Georgia

9/11’s Accomplices vie for US Presidency by Larry Chin

Dandelion Salad

by Larry Chin
Global Research, September 7, 2008

Obama and McCain campaigns fan “war on terrorism” hysteria

In his much-ballyhooed acceptance speech, Barack Obama declared that he would “finish the fight against the terrorists who actually attacked us on 9/11”. If Obama wishes to be true to his promise, he could begin with his own running mate, Senator Joe Biden. Continue reading

Reported Cell Phone Calls from the 9/11 Planes – Further Reflections Evoked by a Critique

Dandelion Salad

by Prof. David Ray Griffin
Global Research, September 7, 2008

Earlier this year, Andrew Kornkven posted a comment and a blog critical of my discussion, in Chapter 17 of my book 9/11 Contradictions, of reported cell phone calls from the 9/11 airliners. In this reply, I respond to both of these criticisms, referring to former as his “Comment,” to the latter as his “Blog.” (All quotations are from the Blog unless otherwise indicated.) Although Kornkven’s criticisms are based on confusions and other errors, my response to them has led me to report some information about this issue that I had not previously published, although much of it is in my most recent book, The New Pearl Harbor Revisited. This distinction means that, although many of my comments, especially in the first parts of this essay, consist of responses to confused criticisms (which the reader will probably want to move through quickly), this essay does, especially in its later parts, contain several points of great importance.

Kornkven begins his Comment by saying: “David Ray Griffin continues to put forth a misleading line of argument regarding the ‘cell phone’ calls.” With the term “continues,” he alludes to the fact that he had written an earlier critique, to which I wrote a reply. In that reply, I gave some reasons for being dubious of Kornkven’s theory as to what really happened, which lies behind his criticism of my position. According to his theory, there really were hijackers on the planes, but they were not Arab Muslims, or even Muslims of any sort. He also holds that relatives of victims did not actually report receiving cell phones calls. Instead, this claim was invented by the corporate media to trick the foreseen 9/11 truth movement into denying that the calls occurred, because the calls had revealed real truths that the government did not want to be known.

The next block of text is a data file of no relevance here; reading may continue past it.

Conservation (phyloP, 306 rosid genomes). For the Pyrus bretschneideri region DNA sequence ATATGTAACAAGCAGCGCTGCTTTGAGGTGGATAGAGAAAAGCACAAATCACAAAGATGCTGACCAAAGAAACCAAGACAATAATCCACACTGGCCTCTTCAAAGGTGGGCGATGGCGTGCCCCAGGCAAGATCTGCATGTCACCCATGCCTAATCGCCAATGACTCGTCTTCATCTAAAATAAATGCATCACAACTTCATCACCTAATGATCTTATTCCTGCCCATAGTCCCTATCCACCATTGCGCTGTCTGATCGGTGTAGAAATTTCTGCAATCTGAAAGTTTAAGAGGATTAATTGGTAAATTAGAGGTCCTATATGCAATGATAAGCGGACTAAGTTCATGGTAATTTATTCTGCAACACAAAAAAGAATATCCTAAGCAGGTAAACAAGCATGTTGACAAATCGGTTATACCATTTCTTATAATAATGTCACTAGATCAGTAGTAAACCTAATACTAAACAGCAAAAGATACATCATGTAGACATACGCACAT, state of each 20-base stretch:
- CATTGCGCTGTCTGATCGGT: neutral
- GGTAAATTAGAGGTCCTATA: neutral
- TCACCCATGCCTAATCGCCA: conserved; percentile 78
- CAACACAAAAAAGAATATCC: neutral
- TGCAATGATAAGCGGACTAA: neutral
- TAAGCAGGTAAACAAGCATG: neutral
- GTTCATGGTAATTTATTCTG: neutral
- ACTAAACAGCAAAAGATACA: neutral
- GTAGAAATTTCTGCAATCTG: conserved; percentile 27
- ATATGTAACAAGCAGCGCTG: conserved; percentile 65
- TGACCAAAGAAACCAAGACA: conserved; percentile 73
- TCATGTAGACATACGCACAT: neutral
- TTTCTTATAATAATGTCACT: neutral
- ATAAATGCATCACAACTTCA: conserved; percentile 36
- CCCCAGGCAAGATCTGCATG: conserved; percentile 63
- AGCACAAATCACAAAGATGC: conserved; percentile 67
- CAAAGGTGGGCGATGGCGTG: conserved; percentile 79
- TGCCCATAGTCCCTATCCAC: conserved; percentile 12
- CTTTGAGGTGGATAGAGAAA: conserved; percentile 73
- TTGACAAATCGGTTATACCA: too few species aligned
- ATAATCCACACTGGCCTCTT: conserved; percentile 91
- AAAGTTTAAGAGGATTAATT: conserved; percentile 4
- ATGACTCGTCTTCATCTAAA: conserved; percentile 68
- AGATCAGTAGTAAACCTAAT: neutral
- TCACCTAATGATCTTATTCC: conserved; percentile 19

Why, I wondered, if the hijackers were not really devout Muslims, expecting to receive a heavenly reward for their martyrdom, would they have volunteered to commit suicide simply to provide a pretext for a war against Muslims; Kornkven’s only escape from this conclusion would seem to be to speculate, implausibly, that they bailed out of the planes at the last minute. I also wondered why, if the corporate media had falsely claimed that some of the families had reported receiving cell phone calls, the Internet carries no stories about complaints from these relatives published in local papers.

In the present essay, in any case, I do not argue against Kornkven’s own thesis. I simply reply to his charge (in his Comment) that my discussion is “misleading” and to his charge (in his Blog) that it contains “serious logical errors.”

The “Cell Phone Myth” The central target of Kornkven’s critique is what he calls the Cell Phone Myth, which he defines in his Comment as “the idea, advocated by Griffin, that the majority of calls were made on cell phones.” However, I do not believe that there were any cell phone calls from the planes.

Kornkven evidently stated his meaning more accurately in the first paragraph of his Comment, in which he said: “Despite Griffin’s claims to the contrary in Chapter 17 of 9/11 Contradictions, neither the FBI nor the 9/11 [Commission] ever claimed that all, or even most, of the calls were made on cell phones.” But I never said anything remotely similar to this.

With regard to the 9/11 Commission, I pointed out that its report mentioned cell phone calls, but without specifying how many such calls were allegedly made, only in relation to United Flight 93.